In going behind bars of Georgia's correctional system, each episode of this series examines one aspect of the state's paramilitary approach to their prisoners, the idea being treat them like highly disciplined soldiers and they will stop acting like criminals. Over the course of a year, cameras capture both those who work in the system and those housed within it -- from nonviolent offenders in a boot camp to hardened criminals in "Hi-Max," the environment that allows the most extreme disciplinary methods.
This documentary series takes viewers inside prisons and jails across America and around the world, offering rarely obtained and comprehensive access into these locations. The show profiles the inmates and employees who work at these facilities, highlighting their day-to-day experiences and interactions within the confines of prison. By bringing audiences the real, raw stories of life behind bars, this program aims to provide a truly authentic and in-depth look inside the complex criminal justice system.
"Lockdown" plunges viewers headfirst into life in the "big house," the gritty underworld of America's maximum-security prisons, where gangs are prevalent, predators stalk their next prey and inmates are armed with deadly weapons. But prison officials have their own weapons in the form of modern surveillance and old-time isolation -- plus steel batons and pepper spray -- to help keep the peace in these miniature war zones.
Despite cameras and guards monitoring their every move, some prisoners are daring enough to test the system and execute a breakout. Told from the perspectives of both the escapees and the law enforcement teams tracking them, this series documents some of recent history's high-profile jailbreaks and the various methods officials use to outsmart the criminals, leading to their eventual recapture.
Cameras go behind the crumbling walls of San Quentin State Prison in California, where overcrowding and lack of modernization are blamed for an ever-increasing number of inmate attacks on guards. The facility, which has four cell blocks containing more than 800 prisoners each, also houses a number of death row inmates. As one guard bluntly explains, the attitude of many of the prisoners on death row is "You can only kill me once," so officers are on constant guard against attack.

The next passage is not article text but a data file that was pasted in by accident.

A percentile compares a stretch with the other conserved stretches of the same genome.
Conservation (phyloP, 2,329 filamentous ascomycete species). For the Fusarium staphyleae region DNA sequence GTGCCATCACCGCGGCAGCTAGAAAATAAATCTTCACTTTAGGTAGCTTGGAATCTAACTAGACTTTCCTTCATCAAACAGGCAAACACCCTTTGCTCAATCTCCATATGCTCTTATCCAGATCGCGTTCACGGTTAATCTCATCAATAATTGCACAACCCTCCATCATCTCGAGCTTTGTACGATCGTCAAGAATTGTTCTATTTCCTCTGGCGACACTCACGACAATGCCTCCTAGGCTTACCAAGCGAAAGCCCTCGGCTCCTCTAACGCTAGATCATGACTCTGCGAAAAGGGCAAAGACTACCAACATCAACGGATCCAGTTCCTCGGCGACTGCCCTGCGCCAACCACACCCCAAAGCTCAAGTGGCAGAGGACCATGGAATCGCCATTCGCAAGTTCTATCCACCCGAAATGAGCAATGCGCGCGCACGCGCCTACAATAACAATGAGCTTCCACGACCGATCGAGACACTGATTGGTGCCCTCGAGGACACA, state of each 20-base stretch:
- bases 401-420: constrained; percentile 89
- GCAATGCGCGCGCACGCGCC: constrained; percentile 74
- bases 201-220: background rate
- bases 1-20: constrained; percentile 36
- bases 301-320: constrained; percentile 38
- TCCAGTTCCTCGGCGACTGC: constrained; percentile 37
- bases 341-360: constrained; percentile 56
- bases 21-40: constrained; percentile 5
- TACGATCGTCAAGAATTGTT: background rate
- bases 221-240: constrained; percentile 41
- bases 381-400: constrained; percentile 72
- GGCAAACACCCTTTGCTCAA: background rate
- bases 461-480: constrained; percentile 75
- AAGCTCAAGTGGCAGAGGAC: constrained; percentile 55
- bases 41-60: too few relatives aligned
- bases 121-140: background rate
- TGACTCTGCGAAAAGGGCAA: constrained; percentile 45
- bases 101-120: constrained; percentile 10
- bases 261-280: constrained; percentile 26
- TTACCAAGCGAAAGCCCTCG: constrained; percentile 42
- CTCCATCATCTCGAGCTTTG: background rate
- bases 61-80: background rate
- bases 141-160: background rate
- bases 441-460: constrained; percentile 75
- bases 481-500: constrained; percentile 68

Oxygen's long-running "Snapped" true-crime series takes a look at cases involving women who are accused of murder. In "Snapped: She Made Me Do It," women are the supposed masterminds behind deadly acts, but aren't necessarily the ones accused of the crimes. As is customary with these types of shows, witness testimony, interviews with experts and dramatic reenactments are used to tell the story of each case. Viewers get both sides of the story in each case before finding out the jury's verdict. Romance is often at the core of the attacks.
CNN is by and large still a cable news outlet, but a movement under the leadership of network president Jeff Zucker to provide more alternative, entertainment-based programming is clearly afoot, and "Death Row Stories" is a prime example. The eight-part documentary -- the result of a collaboration with Academy Award-winning directors Robert Redford ("Ordinary People") and Alex Gibney ("Taxi to the Dark Side") -- revisits compelling capital murder cases in the U.S., detailing the twists and turns involved in each as a thought-provoking exercise on the death penalty and the American justice system. "Dead Man Walking" Oscar winner Susan Sarandon is the narrator. Redford's Sundance Productions also partnered with CNN for the documentary series "Chicagoland."